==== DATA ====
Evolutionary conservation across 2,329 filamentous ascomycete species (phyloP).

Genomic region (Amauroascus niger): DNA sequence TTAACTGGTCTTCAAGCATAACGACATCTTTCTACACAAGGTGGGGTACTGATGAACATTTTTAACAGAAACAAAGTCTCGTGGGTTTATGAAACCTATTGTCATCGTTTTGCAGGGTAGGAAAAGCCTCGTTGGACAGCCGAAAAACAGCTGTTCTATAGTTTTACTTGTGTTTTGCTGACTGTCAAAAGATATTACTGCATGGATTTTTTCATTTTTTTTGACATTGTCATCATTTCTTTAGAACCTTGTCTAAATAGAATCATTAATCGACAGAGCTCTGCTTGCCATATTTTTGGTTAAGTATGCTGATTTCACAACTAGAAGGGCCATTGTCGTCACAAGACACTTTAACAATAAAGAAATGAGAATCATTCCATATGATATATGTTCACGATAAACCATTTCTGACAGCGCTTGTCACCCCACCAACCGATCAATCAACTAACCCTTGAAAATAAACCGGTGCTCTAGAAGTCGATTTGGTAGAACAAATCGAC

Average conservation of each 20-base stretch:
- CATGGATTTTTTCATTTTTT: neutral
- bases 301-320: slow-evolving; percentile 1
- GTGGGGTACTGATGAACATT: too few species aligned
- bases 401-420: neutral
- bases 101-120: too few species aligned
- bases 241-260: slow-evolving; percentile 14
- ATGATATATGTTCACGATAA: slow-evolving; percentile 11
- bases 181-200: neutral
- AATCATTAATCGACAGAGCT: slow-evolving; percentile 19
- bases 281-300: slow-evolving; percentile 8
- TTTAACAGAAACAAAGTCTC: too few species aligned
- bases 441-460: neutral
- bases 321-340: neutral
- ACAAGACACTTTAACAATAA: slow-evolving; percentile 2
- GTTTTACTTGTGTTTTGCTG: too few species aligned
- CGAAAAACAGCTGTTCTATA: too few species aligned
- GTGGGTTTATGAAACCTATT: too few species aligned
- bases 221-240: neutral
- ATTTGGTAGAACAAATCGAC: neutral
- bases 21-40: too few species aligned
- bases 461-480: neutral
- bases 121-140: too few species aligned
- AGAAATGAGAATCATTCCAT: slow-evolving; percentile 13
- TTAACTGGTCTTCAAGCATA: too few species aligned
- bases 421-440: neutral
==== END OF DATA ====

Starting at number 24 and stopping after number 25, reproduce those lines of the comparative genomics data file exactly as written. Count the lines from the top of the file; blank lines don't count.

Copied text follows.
- bases 461-480: neutral
- bases 121-140: too few species aligned